Although sledding on snow or ice had long been popular in many northern countries, the origins of skeleton as a modern sport are relatively recent. Skeleton is the oldest competitive sled racing sport in the world. Its foundation began when hotelier Caspar Badrutt convinced some English regulars to remain through the entire winter at his hotel in the mineral spa town of St. Moritz, Switzerland. In the early 1870s some adventurous English guests began adapting boys' delivery sleds for recreational purposes. However, they soon began colliding with pedestrians in the icy lanes, alleyways and roads of St Moritz. Guests soon began to invent "steering means" for the sleds. This led to the development of the skeleton sleds.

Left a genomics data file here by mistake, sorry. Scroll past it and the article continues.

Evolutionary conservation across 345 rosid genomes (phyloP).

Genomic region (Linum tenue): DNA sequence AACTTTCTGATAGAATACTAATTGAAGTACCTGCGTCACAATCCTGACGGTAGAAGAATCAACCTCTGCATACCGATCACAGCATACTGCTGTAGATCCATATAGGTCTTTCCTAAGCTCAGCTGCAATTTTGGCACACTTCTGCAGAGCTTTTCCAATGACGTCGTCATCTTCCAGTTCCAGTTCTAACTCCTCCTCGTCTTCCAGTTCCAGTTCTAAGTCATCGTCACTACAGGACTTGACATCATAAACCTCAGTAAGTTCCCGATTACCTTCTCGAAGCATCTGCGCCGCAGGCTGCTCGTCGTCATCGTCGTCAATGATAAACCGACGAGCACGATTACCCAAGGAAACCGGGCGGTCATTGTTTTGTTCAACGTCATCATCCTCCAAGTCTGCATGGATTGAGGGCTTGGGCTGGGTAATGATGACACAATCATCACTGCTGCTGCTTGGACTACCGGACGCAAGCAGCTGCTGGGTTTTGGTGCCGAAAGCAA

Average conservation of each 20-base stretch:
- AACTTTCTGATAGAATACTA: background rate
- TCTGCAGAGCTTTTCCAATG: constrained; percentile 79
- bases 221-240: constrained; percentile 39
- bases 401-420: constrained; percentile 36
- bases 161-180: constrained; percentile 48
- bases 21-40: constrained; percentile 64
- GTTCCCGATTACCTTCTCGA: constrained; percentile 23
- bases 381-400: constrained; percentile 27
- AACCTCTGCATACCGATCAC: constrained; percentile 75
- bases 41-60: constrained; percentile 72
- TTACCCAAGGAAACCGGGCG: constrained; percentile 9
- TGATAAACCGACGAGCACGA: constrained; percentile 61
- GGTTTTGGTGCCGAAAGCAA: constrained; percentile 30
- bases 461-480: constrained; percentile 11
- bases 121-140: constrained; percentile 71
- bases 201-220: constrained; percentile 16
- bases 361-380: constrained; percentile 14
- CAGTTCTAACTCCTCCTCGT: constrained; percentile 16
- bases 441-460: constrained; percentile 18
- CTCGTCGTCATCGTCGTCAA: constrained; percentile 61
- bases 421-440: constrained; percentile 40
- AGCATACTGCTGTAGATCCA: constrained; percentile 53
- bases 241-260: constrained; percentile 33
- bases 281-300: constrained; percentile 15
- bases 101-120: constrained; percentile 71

Until 1905, skeleton was practiced mainly in Switzerland, however, in 1905, Styria held its first skeleton competition in Mürzzuschlag, Austria. This opened the door to other national skeleton competitions including the Austrian championship held the following year. The Fédération Internationale de Bobsleigh et de Tobogganing (now the International Bobsleigh and Skeleton Federation (FIBT)) was founded in 1923. Men’s skeleton made two early appearances on the Olympic programme in 1928 and 1948. It was then dropped until it reappeared as a men’s and women’s event at Salt Lake City in 2002. The IBSF combined its World Championships at Königssee in 2004, offering skeleton and bobsleigh events on one track.